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  9. Both my husband and his entire family of three siblings are very avid readers, but if you ask them if they know the difference between showing and telling they are clueless. Do they know the difference between passive vs. active voice, they have no idea. Which prompts me to believe that an average reader really either doesn't care or don't know or can't be bothered by these concepts of writing. And everyone would find their own liking. When I first started writing I hand no clue of all this, and my initial reviews came this is all telling, show more. So I took a workshop on this, and now I'm showing, but I still believe there should be some telling to propel the plot forward. Do you really need to show everything?

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  10. Excellent post! And it's true for all speculative fiction, not just paranormal. I think you have to have a different way of working when your world just ain't normal in one way or another ;).

    And the comment about Kim's book- YES!!! OMG- I picked that up and put it down so many times the thing should have had a yo-yo string attached! I'm so glad I got past the beginning, but I never thought about WHY I had trouble with the beginning until now.

    VERY good post- got me thinking and everything :)

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  11. I'm seconding what so many posters have already said. In fantasy and SF, unless it's the second book in a series, we have no idea what the cultural or personal context is, or why we should care. We NEED the telling to put everything in perspective or it can seem like disconnected, random events happening to someone we don't know.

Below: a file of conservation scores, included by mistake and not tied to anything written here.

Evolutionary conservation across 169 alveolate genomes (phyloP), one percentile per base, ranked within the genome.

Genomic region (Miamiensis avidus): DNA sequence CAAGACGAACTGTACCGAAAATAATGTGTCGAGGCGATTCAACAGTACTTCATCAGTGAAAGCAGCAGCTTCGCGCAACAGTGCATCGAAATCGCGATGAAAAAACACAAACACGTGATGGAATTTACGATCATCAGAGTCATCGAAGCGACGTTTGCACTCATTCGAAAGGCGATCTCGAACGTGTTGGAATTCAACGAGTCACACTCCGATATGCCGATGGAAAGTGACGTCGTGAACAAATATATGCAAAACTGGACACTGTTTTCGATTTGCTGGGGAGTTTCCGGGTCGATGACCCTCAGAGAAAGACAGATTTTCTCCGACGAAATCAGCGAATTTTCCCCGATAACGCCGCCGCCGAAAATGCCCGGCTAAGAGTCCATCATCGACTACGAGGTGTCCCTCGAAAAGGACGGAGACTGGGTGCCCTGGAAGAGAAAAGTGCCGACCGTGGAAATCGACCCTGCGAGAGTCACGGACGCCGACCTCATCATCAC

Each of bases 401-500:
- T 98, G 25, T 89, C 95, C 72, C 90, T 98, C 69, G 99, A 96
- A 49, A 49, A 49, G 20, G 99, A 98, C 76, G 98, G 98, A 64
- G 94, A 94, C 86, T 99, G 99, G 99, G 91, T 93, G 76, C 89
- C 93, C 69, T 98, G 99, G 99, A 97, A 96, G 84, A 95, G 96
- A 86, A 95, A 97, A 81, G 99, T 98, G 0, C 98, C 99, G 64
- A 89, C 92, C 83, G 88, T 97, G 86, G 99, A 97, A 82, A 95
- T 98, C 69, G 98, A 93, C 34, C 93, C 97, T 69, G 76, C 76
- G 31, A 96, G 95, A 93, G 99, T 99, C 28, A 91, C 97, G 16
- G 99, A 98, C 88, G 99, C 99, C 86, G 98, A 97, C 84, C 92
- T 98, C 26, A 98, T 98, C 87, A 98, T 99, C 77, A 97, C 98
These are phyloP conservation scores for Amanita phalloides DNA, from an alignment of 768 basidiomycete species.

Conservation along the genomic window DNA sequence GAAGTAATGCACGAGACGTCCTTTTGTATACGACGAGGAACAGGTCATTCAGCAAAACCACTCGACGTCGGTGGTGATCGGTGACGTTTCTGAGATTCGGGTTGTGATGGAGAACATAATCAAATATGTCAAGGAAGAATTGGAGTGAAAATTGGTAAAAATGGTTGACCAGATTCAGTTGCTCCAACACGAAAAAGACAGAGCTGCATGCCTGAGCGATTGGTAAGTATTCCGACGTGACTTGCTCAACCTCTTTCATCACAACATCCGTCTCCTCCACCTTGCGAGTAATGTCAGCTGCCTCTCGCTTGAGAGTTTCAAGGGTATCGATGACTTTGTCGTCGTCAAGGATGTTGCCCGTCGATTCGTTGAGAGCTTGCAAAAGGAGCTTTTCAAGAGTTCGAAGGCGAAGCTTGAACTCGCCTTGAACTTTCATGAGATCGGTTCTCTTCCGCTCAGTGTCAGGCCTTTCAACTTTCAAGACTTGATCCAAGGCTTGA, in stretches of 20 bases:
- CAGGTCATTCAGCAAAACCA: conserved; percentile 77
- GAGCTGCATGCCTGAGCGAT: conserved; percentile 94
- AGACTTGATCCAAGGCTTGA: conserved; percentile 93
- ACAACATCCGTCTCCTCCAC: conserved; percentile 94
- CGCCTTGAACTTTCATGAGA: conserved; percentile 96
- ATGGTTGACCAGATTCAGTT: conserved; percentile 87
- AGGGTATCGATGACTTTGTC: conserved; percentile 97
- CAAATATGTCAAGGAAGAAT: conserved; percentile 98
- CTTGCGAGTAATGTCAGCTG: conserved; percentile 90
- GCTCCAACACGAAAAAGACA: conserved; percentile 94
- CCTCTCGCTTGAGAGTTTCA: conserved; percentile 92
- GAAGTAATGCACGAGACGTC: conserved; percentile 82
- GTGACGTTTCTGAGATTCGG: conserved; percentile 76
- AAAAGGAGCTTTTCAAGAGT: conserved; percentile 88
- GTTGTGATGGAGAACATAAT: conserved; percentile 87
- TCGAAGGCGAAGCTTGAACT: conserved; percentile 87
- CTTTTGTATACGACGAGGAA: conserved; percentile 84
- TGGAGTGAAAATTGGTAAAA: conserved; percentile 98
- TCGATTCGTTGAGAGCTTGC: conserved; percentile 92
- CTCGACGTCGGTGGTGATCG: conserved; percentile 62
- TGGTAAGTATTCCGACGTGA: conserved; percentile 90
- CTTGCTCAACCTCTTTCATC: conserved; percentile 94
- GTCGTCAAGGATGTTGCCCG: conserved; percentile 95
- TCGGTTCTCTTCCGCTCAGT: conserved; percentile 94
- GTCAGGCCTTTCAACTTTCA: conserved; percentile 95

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  12. Good points, everybody. Firetulip, I think you're right about readers. Readers just like what they like and don't know or give a fig about POV or showing or telling. These days, though, I think the trends have to be catered to in order to get past the agent/editor gatekeepers, at least to a certain extent. Also, I do think readers (and it's true of me as a reader, too) have very short attention spans. A book has to grab 'em quickly.

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  13. Great points, Suzanne. Guilty as charged.
    And explaining it in a Prologue or Author's Note doesn't do it for me either. I recenly read a big best-selling 2nd book in a series, and almost didn't get to chapter l I was so confused by the "definitions" I think put there so the reader could get up to speed with the series. I think it's better to make them stand alone. And that means you have to tell some things. Tender thread, a reader's attention is (think this was a quote from Yoda). You're right about the today's readers, doesn't take much to sever that thread.

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  14. Great post, Suzanne! I agree that there should be some telling to ground a reader into a story, especially at the beginning of a book. I've always gotten comments about "Show, Don't Tell," and I've been working on showing more, but making sure the story is compelling (and makes sense) is the most important thing for writer's to focus on.

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  15. Like everything else, balance is the key. What defines masterful writing is knowing when to tell and when to show.

    Great post, Suzanne!